‘I cannot describe how much the boys will miss their mummy’

Funeral of mother of three Natalia Karaczyn told her death was ‘unspeakably painful’

Natalia Karaczyn’s coffin is brought from the Cathedral of the Immaculate Conception in Sligo following her funeral Mass. Photograph: James Connolly

Natalia Karaczyn’s coffin is brought from the Cathedral of the Immaculate Conception in Sligo following her funeral Mass. Photograph: James Connolly


There were prayers for Natalia Karaczyn’s husband Rafal at her funeral Mass in Sligo on Friday where her death was described as “unspeakably painful”.

Hundreds of people, many of them members of the local Polish community, gathered to say farewell to the mother of three who died last weekend.

On Thursday her 32-year-old husband appeared at the local courthouse charged with her murder.

At Friday’s ceremony Natalia’s sister Magdalena praised Natalia’s devotion to her three sons Oskar, Nikodem and Max who were comforted by their grandmother and other relatives outside the Cathedral of the Immaculate Conception.

Stressing the bond between the three young boys, aged between two and nine years of age, and how they looked after each other, Magdalena said: “That is what they learned from their amazing mummy and daddy who created a loving home for them”.

During the ceremony Fr Brian Conlon, chaplain at Sligo University Hospital prayed for Natalia’s three children asking that they find peace and consolation.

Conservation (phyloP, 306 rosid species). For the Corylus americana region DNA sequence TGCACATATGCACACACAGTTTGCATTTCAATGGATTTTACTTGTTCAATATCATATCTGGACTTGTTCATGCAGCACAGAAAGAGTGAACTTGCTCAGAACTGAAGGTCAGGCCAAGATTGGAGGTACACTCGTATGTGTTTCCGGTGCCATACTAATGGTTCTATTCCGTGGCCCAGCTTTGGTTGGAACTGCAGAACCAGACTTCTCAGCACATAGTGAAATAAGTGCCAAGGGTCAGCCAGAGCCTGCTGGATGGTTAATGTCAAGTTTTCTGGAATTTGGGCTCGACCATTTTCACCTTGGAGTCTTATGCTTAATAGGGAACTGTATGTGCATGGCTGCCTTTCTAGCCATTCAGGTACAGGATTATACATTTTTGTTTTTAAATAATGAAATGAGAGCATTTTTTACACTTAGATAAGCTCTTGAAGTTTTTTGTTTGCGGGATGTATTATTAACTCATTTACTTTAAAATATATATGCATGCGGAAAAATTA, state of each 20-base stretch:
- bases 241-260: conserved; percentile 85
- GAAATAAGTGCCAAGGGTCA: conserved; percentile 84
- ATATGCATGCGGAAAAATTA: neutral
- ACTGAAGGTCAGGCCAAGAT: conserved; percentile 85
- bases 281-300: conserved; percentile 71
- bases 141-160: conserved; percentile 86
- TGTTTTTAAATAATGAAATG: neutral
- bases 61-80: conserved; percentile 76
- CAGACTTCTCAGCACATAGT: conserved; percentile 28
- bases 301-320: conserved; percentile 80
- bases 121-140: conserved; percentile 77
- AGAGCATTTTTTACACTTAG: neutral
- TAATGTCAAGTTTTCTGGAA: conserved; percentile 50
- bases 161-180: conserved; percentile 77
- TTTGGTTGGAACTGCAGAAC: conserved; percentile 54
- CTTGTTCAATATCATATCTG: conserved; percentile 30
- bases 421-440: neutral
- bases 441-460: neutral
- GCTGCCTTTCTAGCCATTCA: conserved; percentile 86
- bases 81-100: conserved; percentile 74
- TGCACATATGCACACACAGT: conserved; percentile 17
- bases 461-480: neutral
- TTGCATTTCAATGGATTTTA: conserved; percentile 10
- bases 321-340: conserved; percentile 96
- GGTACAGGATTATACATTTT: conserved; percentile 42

“We pray for her husband Rafal. May the Lord support him at this time”, he added. There were prayers too for gardaí who have provided support to the family during the recent difficult days and also for the community which has rallied around.

Magdalena told mourners: “I cannot describe how much I will miss my sister and how much the boys will miss their mummy.

Polish reticence

“But I know she will never leave our side and will be in our hearts.”

There were smiles as she explained the Polish reticence about saying “I love you” and how “after a few drinks”, she , a longtime resident of Sligo used to ring Natalia in Poland and say “I love you so much”.

She told of her delight when Natalia and her family moved to Sligo four years ago and how well her sister had fitted in.

“Her dedication to her kids was exceptional. They had everything they needed and more,” she said. “When you look at those three boys all you see is love. It comes from their mother”.

As the coffin was carried out into the May sunlight they were hugged by Natalia’s friends and relatives.

Magdalena said she could not possibly answer all the messages of sympathy she had received “but I really value the support”.

“Without all my friends and my family I would not have been able to get through it - everyone, the whole town,you are all amazing. I can’t really believe all the help we are getting,” she said.

Fr Stanislaw Kardas, chaplain to the Polish Community in Sligo and the main celebrant, told the congregation that Natalia’s death was “unspeakably painful”.

“It seems incomprehensible to our minds that she should be taken from this life,” he said, speaking in Polish.

“In the face of this death of a young woman, beloved mother of three little children, we are invited to find, in the deepest recesses of our hearts, and to ponder, the hope that comes from our eternal vocation”.

Natalia from the city of Gorzów Wielkopolski in western Poland is also survived by her parents Regina and Senom Kurmin and two brothers Jedrzej and Wojciech.

After the funeral Mass the funeral travelled to the Lakelands Crematorium in Cavan.